LSAT and Law School Admissions Forum

Get expert LSAT preparation and law school admissions advice from PowerScore Test Preparation.

PowerScore Staff
  • PowerScore Staff
  • Posts: 8540
  • Joined: Feb 02, 2011
Complete Question Explanation

Question #21: Flaw. The correct answer choice is (A).

The driver observes that minivans have lower accident rates compared to sports cars, i.e. that low accidents and minivans correlate. On the basis of this correlation, he concludes that by switching to a minivan, he would lower his accident rate. This conclusion is causal, as it depends on the implicit assumption that minivans cause a decrease in one's risk of getting into an accident:
  • ..... ..... Cause ..... ..... ..... ..... Effect

    ..... ..... Minivans ..... :arrow: ..... Lower accident rate
This line of reasoning confuses correlation with causation. Just because minivans have lower accident rates in general doesn't mean a reckless driver can lower his or her risk by switching to a minivan. Maybe the reason why minivans have lower accident rates is because they are driven by more careful drivers in the first place. This prephrase immediately agrees with answer choice (A).

Answer choice (A): This is the correct answer choice. See explanation above.

Answer choice (B): The statistical sample is not necessarily too narrow. Both the sample and the conclusion are about the same types of cars.

Answer choice (C) is attractive, but incorrect. Minivans most definitely have lower accident rates: this is not a matter of likelihood, but a matter of certainty. The author's' mistake is the assumption that he can benefit from these lower accident rates by driving a minivan.

Answer choice (D) is incorrect, because there is no Mistaken Reversal here. This would be like saying:
All minivans have lower accident rates compared to other cars. I've never had an accident, so I must be driving a minivan.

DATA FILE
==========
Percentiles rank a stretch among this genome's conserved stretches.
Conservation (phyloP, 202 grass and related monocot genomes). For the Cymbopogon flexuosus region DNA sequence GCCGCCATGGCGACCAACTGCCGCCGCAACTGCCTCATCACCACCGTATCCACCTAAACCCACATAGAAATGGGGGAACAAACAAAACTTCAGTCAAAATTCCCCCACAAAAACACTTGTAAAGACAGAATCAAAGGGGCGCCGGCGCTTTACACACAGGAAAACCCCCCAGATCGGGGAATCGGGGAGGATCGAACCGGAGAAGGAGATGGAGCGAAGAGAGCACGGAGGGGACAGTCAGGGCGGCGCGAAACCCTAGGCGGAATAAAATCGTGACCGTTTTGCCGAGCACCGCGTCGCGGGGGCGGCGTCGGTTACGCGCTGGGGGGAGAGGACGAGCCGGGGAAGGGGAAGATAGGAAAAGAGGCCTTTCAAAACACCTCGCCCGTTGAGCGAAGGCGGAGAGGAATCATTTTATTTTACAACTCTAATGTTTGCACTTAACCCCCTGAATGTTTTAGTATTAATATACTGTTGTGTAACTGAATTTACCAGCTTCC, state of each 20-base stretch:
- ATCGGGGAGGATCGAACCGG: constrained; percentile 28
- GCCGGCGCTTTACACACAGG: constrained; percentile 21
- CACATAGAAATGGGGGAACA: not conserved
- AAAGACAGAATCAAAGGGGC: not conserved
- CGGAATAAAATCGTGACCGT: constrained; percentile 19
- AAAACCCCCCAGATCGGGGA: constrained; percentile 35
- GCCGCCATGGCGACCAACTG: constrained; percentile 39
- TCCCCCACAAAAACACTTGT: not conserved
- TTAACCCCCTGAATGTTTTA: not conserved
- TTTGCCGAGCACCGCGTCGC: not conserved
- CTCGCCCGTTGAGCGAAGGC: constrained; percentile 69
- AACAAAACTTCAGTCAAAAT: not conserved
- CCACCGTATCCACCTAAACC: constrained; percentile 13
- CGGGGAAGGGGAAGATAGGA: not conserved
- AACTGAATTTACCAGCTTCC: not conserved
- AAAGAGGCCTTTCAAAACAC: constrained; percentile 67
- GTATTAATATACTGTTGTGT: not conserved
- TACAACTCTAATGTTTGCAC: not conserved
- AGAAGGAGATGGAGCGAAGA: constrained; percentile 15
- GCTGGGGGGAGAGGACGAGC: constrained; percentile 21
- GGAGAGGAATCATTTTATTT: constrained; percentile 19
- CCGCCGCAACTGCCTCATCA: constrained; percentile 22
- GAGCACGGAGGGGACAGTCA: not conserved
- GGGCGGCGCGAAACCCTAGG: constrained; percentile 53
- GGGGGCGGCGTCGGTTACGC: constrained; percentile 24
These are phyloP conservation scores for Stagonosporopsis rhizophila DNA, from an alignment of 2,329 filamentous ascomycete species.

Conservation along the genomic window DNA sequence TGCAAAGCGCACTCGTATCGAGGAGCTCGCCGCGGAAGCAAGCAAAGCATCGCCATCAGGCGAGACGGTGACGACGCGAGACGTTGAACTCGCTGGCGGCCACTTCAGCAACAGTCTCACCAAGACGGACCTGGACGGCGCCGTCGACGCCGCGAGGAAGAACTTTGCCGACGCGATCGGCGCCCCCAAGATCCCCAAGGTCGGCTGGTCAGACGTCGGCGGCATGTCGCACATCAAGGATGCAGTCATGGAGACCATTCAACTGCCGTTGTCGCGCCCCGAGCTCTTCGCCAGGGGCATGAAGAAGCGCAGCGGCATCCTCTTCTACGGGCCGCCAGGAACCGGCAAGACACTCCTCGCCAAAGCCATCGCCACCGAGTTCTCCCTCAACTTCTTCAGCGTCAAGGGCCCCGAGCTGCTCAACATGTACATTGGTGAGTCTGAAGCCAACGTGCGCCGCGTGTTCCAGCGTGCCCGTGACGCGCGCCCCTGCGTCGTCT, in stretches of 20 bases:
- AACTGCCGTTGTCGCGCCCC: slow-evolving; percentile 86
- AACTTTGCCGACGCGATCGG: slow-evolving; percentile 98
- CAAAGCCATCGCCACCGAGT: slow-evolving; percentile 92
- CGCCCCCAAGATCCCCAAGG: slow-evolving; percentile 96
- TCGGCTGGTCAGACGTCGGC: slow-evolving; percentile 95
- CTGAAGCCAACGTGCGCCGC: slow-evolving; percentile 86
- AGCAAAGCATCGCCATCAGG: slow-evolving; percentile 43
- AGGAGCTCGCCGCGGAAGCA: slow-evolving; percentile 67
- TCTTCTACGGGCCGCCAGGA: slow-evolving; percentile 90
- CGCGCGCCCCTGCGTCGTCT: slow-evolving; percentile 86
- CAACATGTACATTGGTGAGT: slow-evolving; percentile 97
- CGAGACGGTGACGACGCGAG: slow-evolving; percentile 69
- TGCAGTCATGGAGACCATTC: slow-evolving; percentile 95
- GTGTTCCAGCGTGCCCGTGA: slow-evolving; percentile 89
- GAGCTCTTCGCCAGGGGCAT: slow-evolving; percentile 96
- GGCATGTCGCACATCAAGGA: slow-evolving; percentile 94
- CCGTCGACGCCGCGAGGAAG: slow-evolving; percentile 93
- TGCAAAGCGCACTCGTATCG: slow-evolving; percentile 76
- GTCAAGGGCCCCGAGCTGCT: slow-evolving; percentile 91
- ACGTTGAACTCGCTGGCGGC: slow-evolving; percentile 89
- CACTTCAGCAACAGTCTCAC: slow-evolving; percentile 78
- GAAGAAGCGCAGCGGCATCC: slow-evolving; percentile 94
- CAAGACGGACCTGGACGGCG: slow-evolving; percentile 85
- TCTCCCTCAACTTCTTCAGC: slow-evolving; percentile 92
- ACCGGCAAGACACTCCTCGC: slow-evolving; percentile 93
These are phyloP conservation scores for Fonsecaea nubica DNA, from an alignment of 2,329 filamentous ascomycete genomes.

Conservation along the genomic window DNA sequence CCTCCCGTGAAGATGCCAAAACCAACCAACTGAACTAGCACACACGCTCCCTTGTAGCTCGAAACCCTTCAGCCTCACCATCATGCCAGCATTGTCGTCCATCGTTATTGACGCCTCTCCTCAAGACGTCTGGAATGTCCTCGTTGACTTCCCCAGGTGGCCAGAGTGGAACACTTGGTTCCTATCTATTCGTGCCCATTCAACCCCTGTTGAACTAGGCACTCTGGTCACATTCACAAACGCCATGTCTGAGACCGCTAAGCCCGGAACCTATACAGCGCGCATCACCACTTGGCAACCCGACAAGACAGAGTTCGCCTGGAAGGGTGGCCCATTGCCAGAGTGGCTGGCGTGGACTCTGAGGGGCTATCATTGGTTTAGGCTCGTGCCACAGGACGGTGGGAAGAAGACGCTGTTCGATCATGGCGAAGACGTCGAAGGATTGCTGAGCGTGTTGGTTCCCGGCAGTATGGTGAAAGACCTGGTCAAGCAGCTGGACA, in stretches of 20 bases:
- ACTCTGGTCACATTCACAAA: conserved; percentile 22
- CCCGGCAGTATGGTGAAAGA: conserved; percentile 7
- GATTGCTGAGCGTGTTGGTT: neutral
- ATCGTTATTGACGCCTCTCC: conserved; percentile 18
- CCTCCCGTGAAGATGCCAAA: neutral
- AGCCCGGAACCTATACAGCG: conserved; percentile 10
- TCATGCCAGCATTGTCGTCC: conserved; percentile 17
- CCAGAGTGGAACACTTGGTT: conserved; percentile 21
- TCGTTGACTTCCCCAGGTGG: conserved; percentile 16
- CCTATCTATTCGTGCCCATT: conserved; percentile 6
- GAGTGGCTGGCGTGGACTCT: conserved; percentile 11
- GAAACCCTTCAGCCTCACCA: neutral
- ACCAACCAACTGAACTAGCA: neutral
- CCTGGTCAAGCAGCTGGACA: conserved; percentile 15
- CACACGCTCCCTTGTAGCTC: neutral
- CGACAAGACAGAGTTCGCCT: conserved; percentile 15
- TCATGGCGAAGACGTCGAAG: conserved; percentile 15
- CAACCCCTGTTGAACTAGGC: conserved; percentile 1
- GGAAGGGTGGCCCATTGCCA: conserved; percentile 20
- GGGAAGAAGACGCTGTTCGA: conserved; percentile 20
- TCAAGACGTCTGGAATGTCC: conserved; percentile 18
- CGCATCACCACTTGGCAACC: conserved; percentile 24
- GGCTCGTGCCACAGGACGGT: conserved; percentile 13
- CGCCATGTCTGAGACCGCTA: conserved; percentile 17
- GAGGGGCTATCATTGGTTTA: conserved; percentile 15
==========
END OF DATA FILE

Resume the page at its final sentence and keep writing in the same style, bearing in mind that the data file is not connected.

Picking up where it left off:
Answer choice (E) is incorrect, because the author "has done his research." There is no reason to question the reliability of his sources.
  • Posts: 28
  • Joined: Mar 01, 2016

I answered D, and I was wondering how A was the correct answer and if someone could explain why?


 Nikki Siclunov
PowerScore Staff
  • PowerScore Staff
  • Posts: 1364
  • Joined: Aug 02, 2011

Thanks for your question. Generally speaking, we need a bit more input from you before we delve into a discussion of a particular LR question. Ultimately, it won't be us who are taking the test; it's you! Our goal is to help you understand what's going on, which is why you first need to do the following:
  • 1. Describe your approach to the stimulus. Did you understand the argument, if any, from a structural standpoint? What is the conclusion, and what evidence is the author using in support of that conclusion?

    2. Did you prephrase an answer to the question in the stem? If so, what was your prephrase?

    3. What exactly made the two answer choices you have listed particularly attractive? Did you use any question type-specific test (e.g. Assumption Negation Technique) to differentiate between them?
User avatar
  • Posts: 63
  • Joined: Apr 19, 2021
Hello Nikki,

I'll respond. The sufficiency vs necessary according to my mode of thinking was that if minivans were sufficient to minimize accidents, that doesn't mean they're required-but typing it out, I see why I'm wrong.

The author isn't concluding that we need a minivan to reduce our risks from accidents. The author is concluding that since two phenomenon are occurring simultaneously, one causes the other. We're overlooking a possibility that road thrill lovers hate minivans and that soccer moms like myself who are safe drivers like it. By considering these factors, the car becomes irrelevant and that it becomes the type of drivers and their preferences.
 Robert Carroll
PowerScore Staff
  • PowerScore Staff
  • Posts: 1052
  • Joined: Dec 06, 2013

You've got it!

Robert Carroll

Get the most out of your LSAT Prep Plus subscription.

Analyze and track your performance with our Testing and Analytics Package.